The audio book version of Nothing's Sacred the autobiography and social biography by Lewis Black (of The Daily Show With Jon Stewart, Comedy Central, HBO and comedy CD fame) is right smack in the middle of what makes for a good or bad audio book. It is not great but not bad either.
When done right, and when read by the author, an audiobook is an extra peak into the writer's head. The best, such as the Hitchhiker's Guide to the Galaxy CDs read by Douglas Adams, feature not only the writer but also a few effects here and there to keep things interesting. The worst, such as Braindroppings by George Carlin, are nothing more than the author droning on as he pronounces his words.
The audio book version of Nothing's Sacred the autobiography and social biography by Lewis Black (of The Daily Show With Jon Stewart, Comedy Central, HBO and comedy CD fame) is right smack in the middle of that. Not great but not bad either.
It is not the author's fault. Some wizard decided to cut this audiobook into tracks that have nothing to do with the book itself. This way, you get parts of a chapter on one track and the rest on the next. More annoying is you get part of a chapter at the end of CD two and the rest at the beginning of CD three. It is not as if the chapters in Nothing's Sacred were particularly long, in fact most are quite short. So, what's the deal? Why was this book hacked into CDs and tracks that have nothing to do with reality?
Even more annoying is that there is absolutely no indication anywhere on the CDs as to which chapter is on which CD, no table of contents, nothing to help you navigate the 5 CDs and find the track or even the CD you particularly enjoyed and want to play for your friends.
Lewis Black does a pretty good job playing himself in the audio version of this book though it is a little weird to hear him read some of the material that was originally performed on stage and found itself in the book almost verbatim. It is also interesting to hear the venom in his voice when reading some of the sections, particularly those about his experience working a 9 to 5 job for the federal government and his years at the Yale School of Drama.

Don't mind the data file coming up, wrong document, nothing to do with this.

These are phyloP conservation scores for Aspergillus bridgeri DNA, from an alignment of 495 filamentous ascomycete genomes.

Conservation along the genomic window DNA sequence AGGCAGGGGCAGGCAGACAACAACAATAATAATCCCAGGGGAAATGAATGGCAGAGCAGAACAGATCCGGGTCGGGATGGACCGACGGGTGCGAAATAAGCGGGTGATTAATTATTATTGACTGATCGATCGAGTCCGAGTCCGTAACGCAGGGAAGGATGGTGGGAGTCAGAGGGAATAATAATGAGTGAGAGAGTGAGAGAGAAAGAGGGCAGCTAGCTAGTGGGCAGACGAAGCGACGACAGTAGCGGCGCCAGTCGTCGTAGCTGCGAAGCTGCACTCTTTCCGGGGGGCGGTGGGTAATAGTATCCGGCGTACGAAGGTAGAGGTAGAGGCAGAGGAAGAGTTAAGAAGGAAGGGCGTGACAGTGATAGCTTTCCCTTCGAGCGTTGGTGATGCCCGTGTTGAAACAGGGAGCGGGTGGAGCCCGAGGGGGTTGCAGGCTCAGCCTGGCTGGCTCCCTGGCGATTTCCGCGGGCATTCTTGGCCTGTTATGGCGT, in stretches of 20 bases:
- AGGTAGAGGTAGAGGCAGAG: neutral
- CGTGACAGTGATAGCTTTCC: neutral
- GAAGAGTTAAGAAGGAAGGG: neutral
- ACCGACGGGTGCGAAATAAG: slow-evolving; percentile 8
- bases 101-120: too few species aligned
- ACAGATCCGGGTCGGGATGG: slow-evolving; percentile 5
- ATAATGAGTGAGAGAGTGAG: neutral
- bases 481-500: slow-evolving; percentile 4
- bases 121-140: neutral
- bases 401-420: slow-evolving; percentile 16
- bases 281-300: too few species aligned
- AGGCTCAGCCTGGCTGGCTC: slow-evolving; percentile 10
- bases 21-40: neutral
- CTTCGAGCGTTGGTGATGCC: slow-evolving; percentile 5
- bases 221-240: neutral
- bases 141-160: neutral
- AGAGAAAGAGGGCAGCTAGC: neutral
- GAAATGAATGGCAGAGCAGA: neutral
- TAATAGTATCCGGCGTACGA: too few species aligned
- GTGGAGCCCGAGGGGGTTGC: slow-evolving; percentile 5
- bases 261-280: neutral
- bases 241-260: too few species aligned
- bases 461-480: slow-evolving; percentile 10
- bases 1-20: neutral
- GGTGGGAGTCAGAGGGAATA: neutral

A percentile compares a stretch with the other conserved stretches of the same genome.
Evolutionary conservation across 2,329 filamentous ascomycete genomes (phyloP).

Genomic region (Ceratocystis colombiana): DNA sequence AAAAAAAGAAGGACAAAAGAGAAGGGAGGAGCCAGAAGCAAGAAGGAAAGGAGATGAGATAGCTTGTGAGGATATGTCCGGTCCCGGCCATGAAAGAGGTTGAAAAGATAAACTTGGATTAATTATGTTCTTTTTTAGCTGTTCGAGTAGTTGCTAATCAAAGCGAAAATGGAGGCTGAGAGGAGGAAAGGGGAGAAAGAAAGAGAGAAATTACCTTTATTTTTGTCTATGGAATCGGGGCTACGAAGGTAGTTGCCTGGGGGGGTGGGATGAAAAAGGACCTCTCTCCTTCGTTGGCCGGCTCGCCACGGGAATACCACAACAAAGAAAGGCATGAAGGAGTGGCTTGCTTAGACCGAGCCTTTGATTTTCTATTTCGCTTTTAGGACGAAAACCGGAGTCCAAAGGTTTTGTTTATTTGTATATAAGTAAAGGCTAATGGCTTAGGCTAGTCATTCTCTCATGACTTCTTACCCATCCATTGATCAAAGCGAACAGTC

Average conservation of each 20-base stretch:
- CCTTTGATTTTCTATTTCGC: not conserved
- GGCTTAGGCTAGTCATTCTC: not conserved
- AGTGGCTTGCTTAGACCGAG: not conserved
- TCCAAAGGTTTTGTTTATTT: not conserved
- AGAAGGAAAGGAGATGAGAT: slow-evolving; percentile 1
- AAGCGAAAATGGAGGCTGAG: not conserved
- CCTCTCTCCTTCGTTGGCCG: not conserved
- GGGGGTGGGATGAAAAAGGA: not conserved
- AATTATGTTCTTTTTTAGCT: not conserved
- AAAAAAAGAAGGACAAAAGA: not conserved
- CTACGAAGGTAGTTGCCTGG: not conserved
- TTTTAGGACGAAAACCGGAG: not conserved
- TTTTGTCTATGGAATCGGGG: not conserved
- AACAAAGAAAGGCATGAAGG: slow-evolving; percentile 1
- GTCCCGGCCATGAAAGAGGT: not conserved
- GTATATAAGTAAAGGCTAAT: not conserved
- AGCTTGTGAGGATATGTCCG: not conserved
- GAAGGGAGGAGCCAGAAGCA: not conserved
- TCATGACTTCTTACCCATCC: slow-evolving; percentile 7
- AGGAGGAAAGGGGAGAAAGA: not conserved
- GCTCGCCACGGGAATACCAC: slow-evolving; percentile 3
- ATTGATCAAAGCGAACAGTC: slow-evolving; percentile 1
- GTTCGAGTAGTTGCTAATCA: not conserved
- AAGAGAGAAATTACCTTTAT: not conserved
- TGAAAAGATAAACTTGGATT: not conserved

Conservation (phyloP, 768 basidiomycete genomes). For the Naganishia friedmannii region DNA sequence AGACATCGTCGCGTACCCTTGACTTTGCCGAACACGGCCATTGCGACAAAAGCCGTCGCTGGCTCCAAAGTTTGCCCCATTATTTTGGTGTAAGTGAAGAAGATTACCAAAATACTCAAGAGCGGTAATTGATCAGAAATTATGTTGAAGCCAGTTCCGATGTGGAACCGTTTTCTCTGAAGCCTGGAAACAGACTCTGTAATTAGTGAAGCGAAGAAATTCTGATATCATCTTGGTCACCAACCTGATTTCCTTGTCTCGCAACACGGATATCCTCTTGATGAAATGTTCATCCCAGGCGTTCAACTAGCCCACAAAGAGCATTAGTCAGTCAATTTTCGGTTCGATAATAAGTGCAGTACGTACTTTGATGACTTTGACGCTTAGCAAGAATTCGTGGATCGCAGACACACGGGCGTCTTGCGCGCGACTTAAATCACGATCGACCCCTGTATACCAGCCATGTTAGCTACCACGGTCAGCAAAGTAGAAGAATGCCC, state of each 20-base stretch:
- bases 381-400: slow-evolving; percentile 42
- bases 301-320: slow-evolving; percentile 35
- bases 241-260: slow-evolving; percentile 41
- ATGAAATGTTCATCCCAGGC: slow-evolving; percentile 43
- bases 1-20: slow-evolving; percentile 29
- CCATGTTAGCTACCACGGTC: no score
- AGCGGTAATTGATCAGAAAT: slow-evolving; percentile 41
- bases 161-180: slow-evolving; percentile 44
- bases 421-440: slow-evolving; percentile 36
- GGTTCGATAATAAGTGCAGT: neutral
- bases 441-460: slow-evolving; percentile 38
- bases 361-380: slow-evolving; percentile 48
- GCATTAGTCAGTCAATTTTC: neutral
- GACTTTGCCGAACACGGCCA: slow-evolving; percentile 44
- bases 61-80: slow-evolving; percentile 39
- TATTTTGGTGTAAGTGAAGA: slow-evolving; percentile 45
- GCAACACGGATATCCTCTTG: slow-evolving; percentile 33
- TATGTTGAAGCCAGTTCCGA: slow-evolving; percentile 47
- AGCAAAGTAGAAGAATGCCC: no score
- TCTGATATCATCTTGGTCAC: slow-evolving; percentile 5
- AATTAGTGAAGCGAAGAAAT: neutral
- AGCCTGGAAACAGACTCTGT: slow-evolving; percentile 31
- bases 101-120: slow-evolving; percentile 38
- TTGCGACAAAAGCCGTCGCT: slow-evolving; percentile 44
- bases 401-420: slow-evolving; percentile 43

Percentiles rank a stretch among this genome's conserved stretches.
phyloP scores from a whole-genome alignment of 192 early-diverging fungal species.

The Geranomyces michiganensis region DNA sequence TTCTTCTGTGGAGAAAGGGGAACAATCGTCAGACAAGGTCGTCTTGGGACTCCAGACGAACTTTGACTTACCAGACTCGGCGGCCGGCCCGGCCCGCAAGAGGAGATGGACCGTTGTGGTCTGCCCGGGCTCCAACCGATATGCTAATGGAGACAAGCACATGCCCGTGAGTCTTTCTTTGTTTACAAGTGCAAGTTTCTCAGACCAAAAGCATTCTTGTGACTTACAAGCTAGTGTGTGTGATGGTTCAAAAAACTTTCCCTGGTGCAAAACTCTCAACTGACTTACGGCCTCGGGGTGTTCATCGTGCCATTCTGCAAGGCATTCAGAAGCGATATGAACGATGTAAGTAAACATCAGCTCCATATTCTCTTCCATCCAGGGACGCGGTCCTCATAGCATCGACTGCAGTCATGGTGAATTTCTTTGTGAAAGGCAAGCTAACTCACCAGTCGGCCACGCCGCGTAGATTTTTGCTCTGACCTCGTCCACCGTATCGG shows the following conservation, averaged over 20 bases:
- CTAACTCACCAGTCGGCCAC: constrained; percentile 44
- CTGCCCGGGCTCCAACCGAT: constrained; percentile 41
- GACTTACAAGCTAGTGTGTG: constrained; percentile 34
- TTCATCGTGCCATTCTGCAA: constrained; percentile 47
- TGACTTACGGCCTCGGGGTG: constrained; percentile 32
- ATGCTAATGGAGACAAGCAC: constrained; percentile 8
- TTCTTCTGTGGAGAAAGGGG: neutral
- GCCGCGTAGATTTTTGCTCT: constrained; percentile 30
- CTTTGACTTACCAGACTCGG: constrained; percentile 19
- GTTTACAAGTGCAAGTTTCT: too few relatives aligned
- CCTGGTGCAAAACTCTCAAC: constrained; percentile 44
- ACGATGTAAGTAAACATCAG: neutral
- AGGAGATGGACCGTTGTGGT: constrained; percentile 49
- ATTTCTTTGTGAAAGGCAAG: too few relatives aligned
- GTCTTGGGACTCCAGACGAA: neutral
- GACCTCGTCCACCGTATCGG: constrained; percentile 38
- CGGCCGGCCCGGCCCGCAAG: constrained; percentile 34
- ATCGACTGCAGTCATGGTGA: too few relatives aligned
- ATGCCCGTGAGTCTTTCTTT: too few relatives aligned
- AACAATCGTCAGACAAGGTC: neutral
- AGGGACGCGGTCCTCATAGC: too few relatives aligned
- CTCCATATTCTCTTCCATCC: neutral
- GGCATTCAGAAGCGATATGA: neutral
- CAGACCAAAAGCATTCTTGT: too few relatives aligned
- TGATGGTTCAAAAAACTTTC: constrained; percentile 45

One of the highlights of the book is the 9-page chapter on Black's experiences doing the Europe thing in his youth. This is an excellent listen, even if you have to switch CDs midstream. It would be glorious to hear Lewis Black himself do his usual funny but biting commentary on that particular decision.
Still, if you are one of many Lewis Black fans, this is decent as audiobooks go but caveat emptor.
Weirdly enough, the last CD mentions credits for producing and directing. Hmmmmm
Other Lewis Black Reviews
Lewis Black: Lewis Black, who many people associate only with Comedy Central but is one funny comic who has had to pay his dues to get to where he is, was born August 30th 1948.
Luther Burbank Performing Arts Center Blues: Taped June 18, 2004 at the, you guessed it Luther Burbank Performing Arts Center, this is yet another solid Lewis Black comedy CD. It contains the same kind of dark, edgy, adult oriented humor featured on previous CDs like Rules Of Enragement, The End of the Universe, and the eponymous The White Album.
Stark Raving Black CD Version: Decent and a bit generic Lewis Black CD.
Rules Of Enragement: A great stand-up comedy CD. Black at the top of his game.
Unleashed: three excellent performances aired on Comedy Central.
Nothing's Sacred: it is actually possible to hear Lewis Black rant on these pages
Lewis Black The Carnegie Hall Performances: an almost excellent 2 CD set of stand-up comedy by Lewis Black
Anticipation: The best Lewis Black CD so far and a classic already
The Prophet: recorded in 1990 and maybe funny 21 years ago
In God We Rust - Richard's review: Pretty good with solid routines on Farmville and the Tea Party
In God We Rust - Brett Watson review: left me feeling refreshed and ready for another, juicier comedy special.
Lewis Black Audio Reviews